Local Govt | National News Video | Parliament Headlines | Politics Headlines | Search

 


Bruce, Kedgley: Wellington Needs Light Rail Not Bigger Buses

Media statement - Wellington Needs Light Rail Not Bigger Buses

Light rail is ideally suited to Wellington's narrow streets, while bigger buses are not, Regional Councillors Paul Bruce and Sue Kedgley said today.

The Public Transport Spine options hearing subcommittee’s (PTSS) recommendations were accepted today by the Regional Transport Committee. The recommendations included a Bus Rapid Transit system, and priority measures for buses as an integral component of the Basin Reserve and Mount Victoria Tunnel Duplication projects.

"We are not convinced that rapid bus transport will actually work in Wellington, or solve the current bus congestion problems," said Regional Councillor Paul Bruce.

"Light rail should be kept on the table until the unresolved questions have been answered and we can be sure about the right choice for Wellington's future PT network.

“Light rail or modern tram as it is sometimes known, offers faster boarding, enhanced passenger comfort, increased safety to pedestrians and passengers and lower operational costs. It also would attract new transit orientated development along a defined growth corridor,” according to Cr Bruce.

"This is a serious investment and it would be a short-sighted and possibly very costly decision to commit to bus rapid transit if it can't actually cater for the kind of city the councils say they want to achieve in the future."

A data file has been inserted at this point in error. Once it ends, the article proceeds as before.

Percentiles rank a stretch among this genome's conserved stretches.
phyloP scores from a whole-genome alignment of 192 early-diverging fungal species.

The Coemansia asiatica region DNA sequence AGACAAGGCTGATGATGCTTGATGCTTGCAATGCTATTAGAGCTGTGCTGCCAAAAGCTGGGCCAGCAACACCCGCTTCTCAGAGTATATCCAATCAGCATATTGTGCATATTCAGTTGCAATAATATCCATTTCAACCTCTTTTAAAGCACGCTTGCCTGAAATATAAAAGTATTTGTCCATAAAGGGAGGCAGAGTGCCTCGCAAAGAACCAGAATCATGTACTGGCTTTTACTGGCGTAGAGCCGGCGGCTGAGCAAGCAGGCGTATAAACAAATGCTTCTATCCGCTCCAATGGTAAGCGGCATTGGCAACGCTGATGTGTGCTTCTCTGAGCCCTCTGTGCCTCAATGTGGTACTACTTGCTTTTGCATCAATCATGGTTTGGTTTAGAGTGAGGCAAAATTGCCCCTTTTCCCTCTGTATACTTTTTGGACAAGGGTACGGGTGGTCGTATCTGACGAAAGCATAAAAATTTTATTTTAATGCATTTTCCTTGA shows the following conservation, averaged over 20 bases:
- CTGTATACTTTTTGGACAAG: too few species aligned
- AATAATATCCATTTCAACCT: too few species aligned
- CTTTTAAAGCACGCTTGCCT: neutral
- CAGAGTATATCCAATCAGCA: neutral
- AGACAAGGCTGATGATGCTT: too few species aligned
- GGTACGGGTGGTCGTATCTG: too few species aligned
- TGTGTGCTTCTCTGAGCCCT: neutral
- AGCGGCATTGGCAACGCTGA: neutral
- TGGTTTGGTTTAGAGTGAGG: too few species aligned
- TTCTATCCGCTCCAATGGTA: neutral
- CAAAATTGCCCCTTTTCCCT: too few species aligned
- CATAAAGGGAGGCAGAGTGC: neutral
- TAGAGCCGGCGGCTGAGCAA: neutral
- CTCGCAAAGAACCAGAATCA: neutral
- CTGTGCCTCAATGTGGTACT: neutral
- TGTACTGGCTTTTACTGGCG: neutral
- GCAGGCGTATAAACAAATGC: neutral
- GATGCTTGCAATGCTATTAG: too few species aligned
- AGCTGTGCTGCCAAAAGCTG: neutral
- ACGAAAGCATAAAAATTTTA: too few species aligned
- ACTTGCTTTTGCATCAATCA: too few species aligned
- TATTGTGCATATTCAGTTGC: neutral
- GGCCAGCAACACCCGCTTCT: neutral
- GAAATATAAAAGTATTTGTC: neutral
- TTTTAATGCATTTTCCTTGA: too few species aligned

"The last thing we need in Wellington are even bigger buses,' Regional Councillor Sue Kedgley said today. "Longer 'bendy' buses pose a risk to pedestrians and cyclists, as they are difficult for drivers to manoeuvre on our narrow streets.

"I am not convinced longer buses will work on stretches of the route such as Manners Street, or around tight corners such as the Old BNZ," Ms Kedgley said. "Councillors have not been shown how they could work on these stretches of the Golden Mile."

"Officers have not been able to point to any city in the world with narrow two lane streets, such as downtown Wellington, where Bus rapid transit has worked. Most BRT systems operate with four to six lanes of traffic, where buses can easily pass one another.

“While the jury is out on BRT, and many questions remain unanswered, the light rail option with its city shaping and higher amenity benefits, needs to remain on the table,” Councillors Bruce and Kedgley concluded.

© Scoop Media

 
 
 
 
 
Parliament Headlines | Politics Headlines | Regional Headlines

Gordon Campbell: On Populism And Labour 2017

For many people on the centre-left, populism is a dirty word, and a shorthand for the politics of bigotry. In this country, it has tended to be equated with the angry legions of New Zealand First. Who knew they were not just a reactionary spasm, but the wave of the future?